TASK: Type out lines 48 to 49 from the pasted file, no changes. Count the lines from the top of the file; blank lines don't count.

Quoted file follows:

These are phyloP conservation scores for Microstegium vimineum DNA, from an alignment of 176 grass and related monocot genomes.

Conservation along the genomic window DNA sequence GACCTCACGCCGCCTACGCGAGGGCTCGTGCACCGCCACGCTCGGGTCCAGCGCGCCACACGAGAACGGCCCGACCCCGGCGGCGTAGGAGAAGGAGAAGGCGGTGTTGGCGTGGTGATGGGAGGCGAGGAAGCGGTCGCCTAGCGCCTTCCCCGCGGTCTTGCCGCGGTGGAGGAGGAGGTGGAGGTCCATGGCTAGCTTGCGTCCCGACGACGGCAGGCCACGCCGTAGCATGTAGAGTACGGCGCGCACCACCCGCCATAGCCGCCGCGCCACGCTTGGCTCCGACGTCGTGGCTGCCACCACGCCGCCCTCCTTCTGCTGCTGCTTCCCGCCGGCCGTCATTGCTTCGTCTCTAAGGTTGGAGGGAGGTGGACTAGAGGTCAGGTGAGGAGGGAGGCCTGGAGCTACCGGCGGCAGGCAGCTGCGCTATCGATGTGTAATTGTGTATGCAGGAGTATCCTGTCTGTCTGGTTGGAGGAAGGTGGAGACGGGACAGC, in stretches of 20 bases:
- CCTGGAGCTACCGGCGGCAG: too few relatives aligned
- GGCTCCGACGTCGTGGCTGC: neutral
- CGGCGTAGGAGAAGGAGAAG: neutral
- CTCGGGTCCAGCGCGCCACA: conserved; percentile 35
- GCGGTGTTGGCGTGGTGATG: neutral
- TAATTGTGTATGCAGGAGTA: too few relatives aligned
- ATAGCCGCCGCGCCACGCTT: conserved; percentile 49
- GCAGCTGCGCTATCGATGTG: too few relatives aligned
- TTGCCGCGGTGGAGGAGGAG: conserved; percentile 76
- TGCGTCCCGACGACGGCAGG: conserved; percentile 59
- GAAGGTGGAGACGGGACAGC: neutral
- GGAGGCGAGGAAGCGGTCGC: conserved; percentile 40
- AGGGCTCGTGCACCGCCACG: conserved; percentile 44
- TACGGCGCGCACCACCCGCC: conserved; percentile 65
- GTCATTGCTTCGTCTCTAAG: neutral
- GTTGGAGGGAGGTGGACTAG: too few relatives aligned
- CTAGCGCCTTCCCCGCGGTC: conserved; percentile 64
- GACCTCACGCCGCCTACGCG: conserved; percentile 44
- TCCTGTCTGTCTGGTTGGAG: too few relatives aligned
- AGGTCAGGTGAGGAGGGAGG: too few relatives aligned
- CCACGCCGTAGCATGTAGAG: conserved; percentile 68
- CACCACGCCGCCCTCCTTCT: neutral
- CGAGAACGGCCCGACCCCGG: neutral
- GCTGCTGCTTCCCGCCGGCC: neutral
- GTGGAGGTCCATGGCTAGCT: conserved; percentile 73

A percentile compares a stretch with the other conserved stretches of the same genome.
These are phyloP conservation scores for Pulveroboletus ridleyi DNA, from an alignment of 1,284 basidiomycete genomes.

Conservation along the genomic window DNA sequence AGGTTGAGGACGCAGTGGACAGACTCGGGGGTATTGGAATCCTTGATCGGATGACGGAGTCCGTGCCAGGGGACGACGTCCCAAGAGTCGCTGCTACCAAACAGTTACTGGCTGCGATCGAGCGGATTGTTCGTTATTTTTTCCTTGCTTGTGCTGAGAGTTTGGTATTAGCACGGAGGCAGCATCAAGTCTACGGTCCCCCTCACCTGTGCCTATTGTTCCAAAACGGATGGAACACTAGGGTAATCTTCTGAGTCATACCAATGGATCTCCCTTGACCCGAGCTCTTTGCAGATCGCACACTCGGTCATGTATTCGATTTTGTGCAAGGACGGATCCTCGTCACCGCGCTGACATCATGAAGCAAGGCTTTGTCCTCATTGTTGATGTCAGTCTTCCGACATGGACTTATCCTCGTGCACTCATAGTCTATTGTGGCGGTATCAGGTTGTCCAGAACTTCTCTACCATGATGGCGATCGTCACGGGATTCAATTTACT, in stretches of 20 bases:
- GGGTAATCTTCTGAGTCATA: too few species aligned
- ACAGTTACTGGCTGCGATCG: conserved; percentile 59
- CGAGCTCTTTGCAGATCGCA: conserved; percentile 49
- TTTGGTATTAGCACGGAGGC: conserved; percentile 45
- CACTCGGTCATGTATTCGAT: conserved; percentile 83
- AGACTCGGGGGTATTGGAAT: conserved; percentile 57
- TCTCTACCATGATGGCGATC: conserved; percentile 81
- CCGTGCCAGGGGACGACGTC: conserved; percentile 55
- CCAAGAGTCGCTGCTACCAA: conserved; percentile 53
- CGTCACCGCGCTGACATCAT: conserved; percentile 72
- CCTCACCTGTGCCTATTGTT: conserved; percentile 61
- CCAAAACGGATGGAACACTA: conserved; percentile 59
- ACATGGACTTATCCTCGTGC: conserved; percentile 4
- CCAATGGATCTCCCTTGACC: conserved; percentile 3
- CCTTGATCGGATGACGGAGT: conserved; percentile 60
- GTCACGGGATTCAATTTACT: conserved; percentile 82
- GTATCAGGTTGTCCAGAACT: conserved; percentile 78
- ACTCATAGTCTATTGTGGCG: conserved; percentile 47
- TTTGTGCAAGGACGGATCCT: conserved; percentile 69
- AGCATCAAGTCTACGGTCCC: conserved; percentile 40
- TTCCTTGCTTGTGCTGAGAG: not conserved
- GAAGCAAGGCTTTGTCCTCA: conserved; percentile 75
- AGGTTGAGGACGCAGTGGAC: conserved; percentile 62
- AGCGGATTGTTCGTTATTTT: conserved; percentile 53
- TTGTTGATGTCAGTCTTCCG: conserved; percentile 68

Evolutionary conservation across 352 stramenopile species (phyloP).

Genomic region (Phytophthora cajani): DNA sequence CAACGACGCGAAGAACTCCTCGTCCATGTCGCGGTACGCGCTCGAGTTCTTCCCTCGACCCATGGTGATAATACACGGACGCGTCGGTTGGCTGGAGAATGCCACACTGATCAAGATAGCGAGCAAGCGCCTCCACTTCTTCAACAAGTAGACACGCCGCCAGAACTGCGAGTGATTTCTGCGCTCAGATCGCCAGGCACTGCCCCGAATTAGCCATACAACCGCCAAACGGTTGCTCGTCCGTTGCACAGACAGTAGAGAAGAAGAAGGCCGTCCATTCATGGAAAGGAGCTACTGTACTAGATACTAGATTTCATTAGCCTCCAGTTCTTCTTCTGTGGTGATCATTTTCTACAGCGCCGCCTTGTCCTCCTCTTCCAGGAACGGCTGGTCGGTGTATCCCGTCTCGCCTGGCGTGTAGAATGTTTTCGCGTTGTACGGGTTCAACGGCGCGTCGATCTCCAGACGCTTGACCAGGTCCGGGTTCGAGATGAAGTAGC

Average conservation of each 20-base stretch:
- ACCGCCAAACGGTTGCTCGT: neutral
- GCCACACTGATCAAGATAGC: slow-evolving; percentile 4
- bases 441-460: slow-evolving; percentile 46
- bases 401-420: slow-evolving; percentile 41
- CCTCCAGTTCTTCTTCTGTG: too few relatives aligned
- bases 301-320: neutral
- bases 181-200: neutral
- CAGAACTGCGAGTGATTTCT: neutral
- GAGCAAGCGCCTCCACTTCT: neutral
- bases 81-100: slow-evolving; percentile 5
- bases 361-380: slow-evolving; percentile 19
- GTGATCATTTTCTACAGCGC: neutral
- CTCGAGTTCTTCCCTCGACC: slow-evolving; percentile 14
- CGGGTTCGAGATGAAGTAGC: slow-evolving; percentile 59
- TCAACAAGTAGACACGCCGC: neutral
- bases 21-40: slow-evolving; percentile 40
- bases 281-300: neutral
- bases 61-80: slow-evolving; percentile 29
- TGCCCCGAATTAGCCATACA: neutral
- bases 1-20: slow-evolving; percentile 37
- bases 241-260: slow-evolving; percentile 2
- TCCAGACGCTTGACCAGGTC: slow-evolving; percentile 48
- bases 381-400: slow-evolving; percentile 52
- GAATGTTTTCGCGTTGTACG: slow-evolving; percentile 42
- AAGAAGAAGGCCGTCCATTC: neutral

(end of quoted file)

- ACTCATAGTCTATTGTGGCG: conserved; percentile 47
- TTTGTGCAAGGACGGATCCT: conserved; percentile 69